Satellite AIT (assembly, integration and testing) tools and processes can make or break a mission.
Engineers must perform various assembly, validation/qualification tests, and several checks for final integration (before launch) of a satellite in order to minimize the chances of failure.
As the number of satellite integrators and mission teams around the world has grown, there has been a corresponding increase in the number of products and services available on the market to assist in these processes.
Click on the links below to see individual offers on the market today to help your mission cross the qualification finish line:
An overview of satellite AIT procedures
Satellites are expensive, complex, and precisely engineered systems that require high levels of accuracy in their integration, calibration, and testing.
It is also more and more common for individual subsystems, payloads, connectors, and components to be purchased from different suppliers around the world. And manufacturers may use different standards, engineering conventions, and qualification approaches that all need to be
There are many areas of testing and qualification that make up an effective satellite AIT processes, such as:
- Basic interoperability and operational testing (e.g. can deployable systems operate properly in a complete satellite? Is the power system operational for every system element? Is the full data processing architecture operating as expected? Is
- Electromagnetic compatibility between components and subsystems
- Vibrational assessments (e.g. for launch and deployment steps)
- Environment-related testing (for both launch and in-orbit operations) such as thermal/temperature and vacuum testing (often combined in thermal vacuum chamber (TVAC) testing)
Common spacecraft and satellite AIT questions
Here are a few answers to some common questions on the topic of satellite AIT.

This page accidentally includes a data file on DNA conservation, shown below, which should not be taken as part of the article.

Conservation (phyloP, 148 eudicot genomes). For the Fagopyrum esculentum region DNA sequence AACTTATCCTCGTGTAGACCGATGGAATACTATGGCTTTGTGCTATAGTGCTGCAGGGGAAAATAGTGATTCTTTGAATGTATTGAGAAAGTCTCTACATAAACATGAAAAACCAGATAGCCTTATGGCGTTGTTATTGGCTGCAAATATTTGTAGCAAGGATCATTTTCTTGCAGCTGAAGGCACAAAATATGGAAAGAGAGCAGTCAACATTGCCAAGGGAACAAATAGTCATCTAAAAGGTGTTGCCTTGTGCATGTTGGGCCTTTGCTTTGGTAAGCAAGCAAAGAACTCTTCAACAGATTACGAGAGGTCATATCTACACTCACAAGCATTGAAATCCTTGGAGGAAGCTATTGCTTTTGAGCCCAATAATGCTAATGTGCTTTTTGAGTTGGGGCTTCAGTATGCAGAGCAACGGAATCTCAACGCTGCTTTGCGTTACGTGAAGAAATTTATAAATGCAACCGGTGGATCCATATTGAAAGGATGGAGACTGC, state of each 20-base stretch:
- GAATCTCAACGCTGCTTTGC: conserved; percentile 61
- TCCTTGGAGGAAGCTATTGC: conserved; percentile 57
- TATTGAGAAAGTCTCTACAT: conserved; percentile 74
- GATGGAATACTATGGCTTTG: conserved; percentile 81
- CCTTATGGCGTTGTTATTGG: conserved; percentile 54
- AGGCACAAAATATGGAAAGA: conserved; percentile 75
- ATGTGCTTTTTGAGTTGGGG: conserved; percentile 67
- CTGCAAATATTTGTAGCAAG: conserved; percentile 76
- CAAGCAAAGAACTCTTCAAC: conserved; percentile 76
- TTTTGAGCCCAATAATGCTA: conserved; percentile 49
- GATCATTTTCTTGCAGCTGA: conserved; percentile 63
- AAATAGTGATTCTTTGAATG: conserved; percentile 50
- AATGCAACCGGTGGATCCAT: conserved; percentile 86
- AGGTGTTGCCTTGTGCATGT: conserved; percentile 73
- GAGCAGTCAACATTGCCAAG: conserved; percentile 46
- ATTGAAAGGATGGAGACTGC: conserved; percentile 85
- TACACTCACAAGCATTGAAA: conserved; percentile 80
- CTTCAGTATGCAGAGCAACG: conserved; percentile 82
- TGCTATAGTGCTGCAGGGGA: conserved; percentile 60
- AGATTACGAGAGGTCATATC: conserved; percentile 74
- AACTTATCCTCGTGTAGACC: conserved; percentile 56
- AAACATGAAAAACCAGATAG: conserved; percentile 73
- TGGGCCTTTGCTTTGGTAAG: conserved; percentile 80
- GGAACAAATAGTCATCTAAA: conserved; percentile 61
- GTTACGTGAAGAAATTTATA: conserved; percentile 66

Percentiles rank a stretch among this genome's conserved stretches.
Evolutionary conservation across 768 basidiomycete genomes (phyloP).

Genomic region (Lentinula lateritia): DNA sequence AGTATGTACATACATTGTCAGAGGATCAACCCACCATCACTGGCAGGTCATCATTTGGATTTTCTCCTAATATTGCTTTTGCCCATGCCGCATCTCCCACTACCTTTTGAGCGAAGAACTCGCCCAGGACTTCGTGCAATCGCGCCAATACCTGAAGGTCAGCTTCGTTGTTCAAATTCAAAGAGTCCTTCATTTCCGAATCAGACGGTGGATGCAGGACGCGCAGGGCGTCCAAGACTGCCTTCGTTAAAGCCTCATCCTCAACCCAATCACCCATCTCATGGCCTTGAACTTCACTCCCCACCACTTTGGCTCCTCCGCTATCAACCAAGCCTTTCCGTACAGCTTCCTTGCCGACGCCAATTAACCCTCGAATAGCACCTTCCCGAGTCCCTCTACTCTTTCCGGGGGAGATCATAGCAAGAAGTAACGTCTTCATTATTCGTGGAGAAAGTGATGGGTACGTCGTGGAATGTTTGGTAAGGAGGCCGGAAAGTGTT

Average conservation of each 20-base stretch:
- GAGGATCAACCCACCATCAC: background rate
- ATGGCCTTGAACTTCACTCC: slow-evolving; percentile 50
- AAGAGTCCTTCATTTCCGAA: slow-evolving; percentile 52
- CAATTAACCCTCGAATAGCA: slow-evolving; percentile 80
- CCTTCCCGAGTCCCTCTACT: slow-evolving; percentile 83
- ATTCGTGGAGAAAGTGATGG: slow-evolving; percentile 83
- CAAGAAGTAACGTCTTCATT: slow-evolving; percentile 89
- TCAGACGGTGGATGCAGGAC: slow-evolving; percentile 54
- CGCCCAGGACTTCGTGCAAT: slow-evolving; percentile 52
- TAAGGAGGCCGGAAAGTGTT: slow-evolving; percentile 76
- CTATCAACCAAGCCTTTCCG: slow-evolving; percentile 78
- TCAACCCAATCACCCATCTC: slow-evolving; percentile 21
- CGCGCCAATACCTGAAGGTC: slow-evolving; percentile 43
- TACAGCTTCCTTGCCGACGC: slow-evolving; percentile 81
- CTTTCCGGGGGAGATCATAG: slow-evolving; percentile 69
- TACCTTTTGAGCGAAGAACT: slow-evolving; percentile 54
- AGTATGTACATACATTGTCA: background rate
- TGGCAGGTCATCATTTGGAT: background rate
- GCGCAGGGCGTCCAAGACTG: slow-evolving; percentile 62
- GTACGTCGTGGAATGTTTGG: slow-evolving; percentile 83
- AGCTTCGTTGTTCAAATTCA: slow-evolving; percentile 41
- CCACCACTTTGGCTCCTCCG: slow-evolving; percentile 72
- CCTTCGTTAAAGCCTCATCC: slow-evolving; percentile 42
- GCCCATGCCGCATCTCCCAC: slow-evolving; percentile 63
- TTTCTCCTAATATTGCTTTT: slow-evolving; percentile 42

What does AIT stand for in space?
AIT stands for assembly, integration and test (or testing). It refers to a collection of processes that any satellite or spacecraft must undergo in order to be fully prepared for launch and operation in space.
What is assembly, integration and test?
The assembly, integration and test phases of a space system encompass the final construction, organization, connection, alignment, and calibration of all hardware, followed by a multi-stage analysis of how it performs in the conditions it will experience in launch, deployment, and orbit (or other route).
What is the meaning of AIT in testing?
As mentioned, the direct meaning of AIT in testing is assembly, integration and test (or testing). But more broadly, it means that testing the performance and quality of any system developed is the responsibility of the manufacturer/integrator.
On the other hand, qualification to certain standards, representing suitability for use in a particular mission or program, is also the shared responsibility of the body in charge of the mission or program.
In other words, for your system to be suitable for a NASA mission for example, it must satisfy your satellite AIT operational requirements as well as the standards that NASA has set for project, and for which they are responsible for testing and approving.